A method can call its superclass method with the SUPER:: pseudo-package:

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sub foo {
    my ($self) = @_;
    $self->SUPER::foo;
}

However, this does a depth-first search, which means it almost certainly does the wrong thing when faced with multiple inheritance. For a while the accepted solution involved a third-party module, but Perl eventually grew an alternative you have to opt into: C3, which may be more familiar to you as the order Python uses.

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use mro 'c3';

sub foo {
    my ($self) = @_;
    $self->next::method;
}

Offhand, I’m not actually sure how next::method works, seeing as it was originally implemented in pure Perl code. I suspect it involves peeking at the caller’s stack frame. If so, then this is a very different style of customizability from e.g. Python — the MRO was never intended to be pluggable, and the use of a special pseudo-package means it isn’t really, but someone was determined enough to make it happen anyway.

Operator overloading and whatnot

Operator overloading looks a little weird, though really it’s pretty standard Perl.

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package MyClass;

use overload '+' => \&_add;

sub _add {
    my ($self, $other, $swap) = @_;
    ...
}

use overload here is a pragma, where “pragma” means “regular-ass module that does some wizardry when imported”.

\&_add is how you get a reference to the _add sub so you can pass it to the overload module. If you just said &_add or _add, that would call it.

And that’s it; you just pass a map of operators to functions to this built-in module. No worry about name clashes or pollution, which is pretty nice. You don’t even have to give references to functions that live in the package, if you don’t want them to clog your namespace; you could put them in another package, or even inline them anonymously.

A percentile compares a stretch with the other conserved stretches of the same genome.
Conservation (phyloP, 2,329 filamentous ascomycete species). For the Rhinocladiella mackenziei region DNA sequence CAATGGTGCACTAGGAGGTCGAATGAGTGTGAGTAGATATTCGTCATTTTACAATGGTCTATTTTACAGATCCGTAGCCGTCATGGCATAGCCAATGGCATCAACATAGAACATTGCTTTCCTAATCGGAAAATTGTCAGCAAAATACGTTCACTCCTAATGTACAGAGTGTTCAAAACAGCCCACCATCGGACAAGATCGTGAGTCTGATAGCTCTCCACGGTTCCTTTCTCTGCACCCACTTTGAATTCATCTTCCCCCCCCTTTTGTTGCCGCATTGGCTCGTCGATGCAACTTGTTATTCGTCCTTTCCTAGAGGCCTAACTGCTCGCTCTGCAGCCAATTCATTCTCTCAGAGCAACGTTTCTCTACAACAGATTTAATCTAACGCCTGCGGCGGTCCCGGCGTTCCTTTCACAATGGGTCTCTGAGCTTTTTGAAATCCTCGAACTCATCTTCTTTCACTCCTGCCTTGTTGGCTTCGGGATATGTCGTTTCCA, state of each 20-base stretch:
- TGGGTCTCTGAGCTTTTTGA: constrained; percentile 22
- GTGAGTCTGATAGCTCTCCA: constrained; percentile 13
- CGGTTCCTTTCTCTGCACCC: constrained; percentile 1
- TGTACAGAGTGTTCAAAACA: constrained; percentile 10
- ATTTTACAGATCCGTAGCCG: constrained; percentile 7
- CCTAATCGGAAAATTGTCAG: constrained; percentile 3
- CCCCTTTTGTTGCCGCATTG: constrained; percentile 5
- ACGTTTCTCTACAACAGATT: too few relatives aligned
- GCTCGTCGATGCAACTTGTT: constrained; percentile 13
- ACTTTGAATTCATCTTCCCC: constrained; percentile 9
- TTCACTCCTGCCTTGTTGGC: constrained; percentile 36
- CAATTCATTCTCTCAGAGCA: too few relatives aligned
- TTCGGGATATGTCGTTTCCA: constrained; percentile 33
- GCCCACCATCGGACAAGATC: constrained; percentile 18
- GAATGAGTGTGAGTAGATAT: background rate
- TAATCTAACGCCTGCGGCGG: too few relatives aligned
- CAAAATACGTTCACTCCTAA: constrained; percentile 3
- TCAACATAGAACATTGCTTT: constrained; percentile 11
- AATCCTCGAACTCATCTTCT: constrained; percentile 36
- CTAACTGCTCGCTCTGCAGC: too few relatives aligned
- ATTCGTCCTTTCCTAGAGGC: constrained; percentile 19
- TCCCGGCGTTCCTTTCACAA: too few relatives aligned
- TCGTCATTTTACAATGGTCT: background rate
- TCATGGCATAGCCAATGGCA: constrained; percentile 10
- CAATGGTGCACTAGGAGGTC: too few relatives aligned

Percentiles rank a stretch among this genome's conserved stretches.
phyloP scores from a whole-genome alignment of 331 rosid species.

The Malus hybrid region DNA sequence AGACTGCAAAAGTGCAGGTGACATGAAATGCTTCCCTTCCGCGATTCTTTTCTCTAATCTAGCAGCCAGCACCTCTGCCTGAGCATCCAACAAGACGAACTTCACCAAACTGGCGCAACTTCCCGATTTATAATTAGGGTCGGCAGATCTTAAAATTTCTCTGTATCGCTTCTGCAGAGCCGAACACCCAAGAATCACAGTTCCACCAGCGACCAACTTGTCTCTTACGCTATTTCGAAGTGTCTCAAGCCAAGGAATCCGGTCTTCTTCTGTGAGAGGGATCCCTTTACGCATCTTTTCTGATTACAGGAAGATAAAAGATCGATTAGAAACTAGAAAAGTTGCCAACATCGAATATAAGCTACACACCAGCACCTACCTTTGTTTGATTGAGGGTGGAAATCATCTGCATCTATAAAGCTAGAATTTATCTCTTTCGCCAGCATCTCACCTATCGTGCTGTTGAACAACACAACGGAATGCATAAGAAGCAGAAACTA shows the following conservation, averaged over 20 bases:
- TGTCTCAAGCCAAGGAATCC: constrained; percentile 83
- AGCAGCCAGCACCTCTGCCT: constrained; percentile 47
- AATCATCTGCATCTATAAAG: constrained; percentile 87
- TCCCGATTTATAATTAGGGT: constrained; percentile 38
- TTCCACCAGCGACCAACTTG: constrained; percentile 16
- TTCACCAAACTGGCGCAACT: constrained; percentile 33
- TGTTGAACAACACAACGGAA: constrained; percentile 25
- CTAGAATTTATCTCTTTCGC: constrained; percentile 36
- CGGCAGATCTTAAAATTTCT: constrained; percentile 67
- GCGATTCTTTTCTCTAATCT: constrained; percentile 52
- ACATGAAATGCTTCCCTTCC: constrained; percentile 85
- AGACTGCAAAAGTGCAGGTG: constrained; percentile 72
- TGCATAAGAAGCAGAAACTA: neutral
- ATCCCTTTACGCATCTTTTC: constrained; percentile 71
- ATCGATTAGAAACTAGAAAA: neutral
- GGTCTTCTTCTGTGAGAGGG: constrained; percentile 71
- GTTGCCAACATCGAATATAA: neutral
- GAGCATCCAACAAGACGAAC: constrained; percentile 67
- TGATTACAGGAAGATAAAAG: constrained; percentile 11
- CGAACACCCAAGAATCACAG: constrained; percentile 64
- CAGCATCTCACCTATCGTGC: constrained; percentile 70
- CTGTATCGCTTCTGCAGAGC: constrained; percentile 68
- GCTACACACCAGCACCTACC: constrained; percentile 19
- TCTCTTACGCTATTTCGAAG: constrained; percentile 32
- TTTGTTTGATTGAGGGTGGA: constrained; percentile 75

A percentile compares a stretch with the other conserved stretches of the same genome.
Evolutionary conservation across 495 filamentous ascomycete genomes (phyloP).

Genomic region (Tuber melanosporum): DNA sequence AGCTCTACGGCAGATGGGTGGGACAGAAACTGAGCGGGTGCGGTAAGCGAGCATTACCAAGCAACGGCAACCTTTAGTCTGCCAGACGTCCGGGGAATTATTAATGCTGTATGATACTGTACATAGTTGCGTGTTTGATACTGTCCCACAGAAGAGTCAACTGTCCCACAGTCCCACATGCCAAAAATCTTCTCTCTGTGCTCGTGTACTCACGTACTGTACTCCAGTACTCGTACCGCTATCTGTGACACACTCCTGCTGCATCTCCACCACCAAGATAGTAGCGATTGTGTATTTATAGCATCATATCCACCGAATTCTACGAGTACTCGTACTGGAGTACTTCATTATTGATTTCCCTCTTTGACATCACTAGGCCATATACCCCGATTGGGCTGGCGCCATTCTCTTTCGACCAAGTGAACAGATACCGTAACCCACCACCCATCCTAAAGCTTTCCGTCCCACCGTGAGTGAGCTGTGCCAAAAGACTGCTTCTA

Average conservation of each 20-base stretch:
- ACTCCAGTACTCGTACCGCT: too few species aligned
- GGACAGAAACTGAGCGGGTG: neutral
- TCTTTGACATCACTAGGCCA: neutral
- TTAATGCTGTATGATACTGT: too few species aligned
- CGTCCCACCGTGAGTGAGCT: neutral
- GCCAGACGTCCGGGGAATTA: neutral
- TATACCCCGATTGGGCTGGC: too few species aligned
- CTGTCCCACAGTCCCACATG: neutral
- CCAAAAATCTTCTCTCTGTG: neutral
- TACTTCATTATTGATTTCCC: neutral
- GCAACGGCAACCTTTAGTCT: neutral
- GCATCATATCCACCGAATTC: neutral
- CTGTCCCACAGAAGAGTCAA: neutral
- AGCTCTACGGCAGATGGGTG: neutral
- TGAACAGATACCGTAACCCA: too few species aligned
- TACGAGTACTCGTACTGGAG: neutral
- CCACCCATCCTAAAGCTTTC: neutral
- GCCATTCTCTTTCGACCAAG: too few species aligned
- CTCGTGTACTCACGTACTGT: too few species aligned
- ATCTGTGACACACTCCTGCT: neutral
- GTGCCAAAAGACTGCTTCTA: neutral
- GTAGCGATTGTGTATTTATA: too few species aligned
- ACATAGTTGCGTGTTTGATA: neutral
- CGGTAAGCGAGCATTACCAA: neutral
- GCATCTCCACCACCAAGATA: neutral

One especially interesting thing is that Perl lets you overload every operator. Perl has a lot of operators. It considers some math builtins like sqrt and trig functions to be operators, or at least operator-y enough that you can overload them. You can also overload the “file text” operators, such as -e $path to test whether a file exists. You can overload conversions, including implicit conversion to a regex. And most fascinating to me, you can overload dereferencing — that is, the thing Perl does when you say $hashref->{key} to get at the underlying hash. So a single object could pretend to be references of multiple different types, including a subref to implement callability. Neat.

Somewhat related: you can overload basic operators (indexing, etc.) on basic types (not references!) with the tie function, which is designed completely differently and looks for methods with fixed names. Go figure.

You can intercept calls to nonexistent methods by implementing a function called AUTOLOAD, within which the $AUTOLOAD global will contain the name of the method being called. Originally this feature was, I think, intended for loading binary components or large libraries on-the-fly only when needed, hence the name. Offhand I’m not sure I ever saw it used the way __getattr__ is used in Python.